Thirty Percent??

Oh my poor, neglected blog!  I’ve had major writer’s block and just plain haven’t felt like talking about my Fibro.  We have had major weather switches for the last month or so, and I’ve been doing my best to just get through and try not to think about it.

I wish I was going to make my blog reappearance on a happier note, but I’ve found an interesting story that perked my attention, on a subject I’ve been avoiding writing about up until this point.

I’m sure we’ve all heard of Dr. Jack Kavorkian.  While I was familiar with his suicide assistance for patients with terminal illnesses, I was completely unaware that he also provided his services for people with chronic pain conditions. While I had mixed, but understanding, feelings about his assistance with patients with terminal illnesses, I don’t know how to digest his assistance with those with chronic pain conditions.

I know I have to step back 10-20 years and try to imagine how much worse it had to be.  The lack of understanding and empathy we have today had to be so much worse!  I think anyone with a chronic pain condition would be lying if they said they never had days where they “just couldn’t take it anymore” but I sincerely hope people don’t act on those feelings and emotions!  A recent study was done in Spain to find a correlation between fibromyalgia and suicide risk.  It was found that 30 percent…30 PERCENT…had one to three previous suicide attempts. For research 180 people were surveyed.  That’s 54 people who make up the 30 Percent!

You can find the full results of research here: http://www.ncbi.nlm.nih.gov/pubmed/21750003

To me, this is a scary percentage.  It makes me hope and pray that you fibro warriors out there aren’t struggling to this point, but please, please, please believe me! I know where you’re coming from.

How do I know??

Because I have attempted suicide twice, both times in my early 20’s.  I struggled in college to keep my emotions under control.  Depression, panic attacks, anxiety, it all built up in those few years (first sign of my fibro?) and I just didn’t have the energy to deal with it anymore.  I don’t talk about this often because of the guilt of the pain I caused my family, but I also know how important it is to have someone who understands what you’re going through so I feel it’s important to share my story for those who may be struggling.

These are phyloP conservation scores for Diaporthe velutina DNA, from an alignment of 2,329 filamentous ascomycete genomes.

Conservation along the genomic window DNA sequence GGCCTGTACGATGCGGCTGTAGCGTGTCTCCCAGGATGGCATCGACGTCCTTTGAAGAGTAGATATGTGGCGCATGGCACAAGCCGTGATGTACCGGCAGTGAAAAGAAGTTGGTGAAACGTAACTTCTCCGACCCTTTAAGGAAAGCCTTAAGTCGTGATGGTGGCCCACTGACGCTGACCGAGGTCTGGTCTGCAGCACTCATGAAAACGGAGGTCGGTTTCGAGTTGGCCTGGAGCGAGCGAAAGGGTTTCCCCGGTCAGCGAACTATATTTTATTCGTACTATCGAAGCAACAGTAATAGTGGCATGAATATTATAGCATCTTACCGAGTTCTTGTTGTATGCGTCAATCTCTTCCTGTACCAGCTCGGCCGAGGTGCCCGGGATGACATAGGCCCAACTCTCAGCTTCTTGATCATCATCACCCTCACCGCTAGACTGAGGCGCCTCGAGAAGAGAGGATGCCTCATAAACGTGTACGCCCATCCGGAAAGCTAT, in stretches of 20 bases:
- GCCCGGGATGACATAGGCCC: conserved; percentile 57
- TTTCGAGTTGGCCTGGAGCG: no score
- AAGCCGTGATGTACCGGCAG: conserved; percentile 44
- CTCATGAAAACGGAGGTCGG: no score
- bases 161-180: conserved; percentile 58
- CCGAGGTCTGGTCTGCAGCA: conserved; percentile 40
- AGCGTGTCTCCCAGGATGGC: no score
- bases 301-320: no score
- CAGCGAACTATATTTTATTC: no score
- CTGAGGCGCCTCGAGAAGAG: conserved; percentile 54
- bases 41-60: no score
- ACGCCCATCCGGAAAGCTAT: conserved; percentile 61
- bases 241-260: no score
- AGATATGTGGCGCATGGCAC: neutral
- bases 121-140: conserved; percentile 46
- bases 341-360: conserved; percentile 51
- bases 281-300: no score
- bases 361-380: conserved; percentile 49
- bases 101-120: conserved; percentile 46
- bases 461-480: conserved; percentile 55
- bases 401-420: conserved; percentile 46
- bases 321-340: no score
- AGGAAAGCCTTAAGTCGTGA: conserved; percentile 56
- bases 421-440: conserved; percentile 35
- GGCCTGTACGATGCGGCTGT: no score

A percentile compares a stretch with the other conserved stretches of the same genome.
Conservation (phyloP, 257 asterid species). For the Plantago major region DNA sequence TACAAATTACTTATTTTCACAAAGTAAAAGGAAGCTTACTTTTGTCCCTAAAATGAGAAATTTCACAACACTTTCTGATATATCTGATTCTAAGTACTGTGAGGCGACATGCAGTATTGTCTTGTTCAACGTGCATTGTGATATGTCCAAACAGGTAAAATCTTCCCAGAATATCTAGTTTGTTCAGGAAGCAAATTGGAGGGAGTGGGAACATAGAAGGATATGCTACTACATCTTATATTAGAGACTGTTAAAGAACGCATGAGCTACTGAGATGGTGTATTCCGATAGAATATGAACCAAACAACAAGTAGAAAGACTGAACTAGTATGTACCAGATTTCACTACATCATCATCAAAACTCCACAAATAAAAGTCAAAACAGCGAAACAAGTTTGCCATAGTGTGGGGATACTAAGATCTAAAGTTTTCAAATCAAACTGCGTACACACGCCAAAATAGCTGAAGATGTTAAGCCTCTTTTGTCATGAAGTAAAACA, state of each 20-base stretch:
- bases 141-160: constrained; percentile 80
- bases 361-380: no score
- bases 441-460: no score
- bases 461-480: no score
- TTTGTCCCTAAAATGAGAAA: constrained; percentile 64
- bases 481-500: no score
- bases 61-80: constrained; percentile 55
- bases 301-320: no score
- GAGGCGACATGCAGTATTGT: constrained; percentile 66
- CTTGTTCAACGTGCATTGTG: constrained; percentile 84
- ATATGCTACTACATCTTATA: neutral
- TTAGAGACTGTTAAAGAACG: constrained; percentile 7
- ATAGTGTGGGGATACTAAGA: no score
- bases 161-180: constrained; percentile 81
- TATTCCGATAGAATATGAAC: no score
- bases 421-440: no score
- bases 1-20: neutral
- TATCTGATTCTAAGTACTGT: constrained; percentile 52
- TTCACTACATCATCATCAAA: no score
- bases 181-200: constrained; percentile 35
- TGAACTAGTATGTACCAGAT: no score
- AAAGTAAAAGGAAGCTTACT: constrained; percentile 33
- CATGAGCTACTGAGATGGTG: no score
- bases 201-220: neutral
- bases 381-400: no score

Both attempts changed me, hardened me, hurt me and made me so much stronger all at the same time.  I’m not going to go into details about each attempt, but want to share some of the frustrating aspects of each situation.  When you enter into an E.R. after an attempt, you would assume the Doctors and nurses would treat you delicately, assuming you feel like you’re breaking, you should expect to be treated that way.  No way…not the case.  My doctor insisted on telling me how stupid I was and also gave me advice for drugs that “would actually kill” me since I was so stupid to take a pill I couldn’t over-dose on.  I only stayed overnight (no dramatic, forced inpatient stay in the insane asylum).  The extent of my counseling the day I left consisted of a Doctor making me “promise” him I would never do that again and I could go home.  No after treatment needed.

Promise broken about a year later.  Still no dramatic stay in the asylum, but forced on to a cardiac floor with an elderly roommate.  While they did provide counseling for this visit, they also provided it in my room next to the old lady in my room, who from that point on, did nothing but preach to me and ask me if “I had found Jesus.”  She also liked to tell her visitors about my “story” and how I wasn’t allowed to have “real” silverware at dinner, only plastic, and that I needed Jesus, etc.

Lowest point of my life.

People wonder why I try to stay so positive and proactive about my fibro (to the point of annoying some) and these two experiences are exactly why.  While it’s a kick in the pants to end up with it, I refuse to ever let my life get to such a low point ever again.  While it’s a harder life I lead, it’s still my life.  These attempts are why I try to avoid negativity from people or environments.  I started to live by choosing my battles, and Fibro has been a battle I choose to take on head first.

If you’re struggling, please reach out to family, friends, doctors, or anyone else that can bring you out of the darkness.  If you fail with one person, keep reaching, there are people out there who can help!  Please don’t be embarrassed if you’re having these thoughts.  Keep searching.  It took me a long time to find the right doctors, the right man (love you Honey), and the ability to swallow my pride and finally rely on my family more for help. 

It saddens me to think that the patients who turned to Dr. Kavorkian were robbed of lives that could have been very full.  We turn again, to rely on the medical community to understand not only Fibro, but mental illness, whether or not it’s connected with chronic pain.  Hey Doctors…are you listening?  Are you working hard for us?  Can we please lower the 30 percent?

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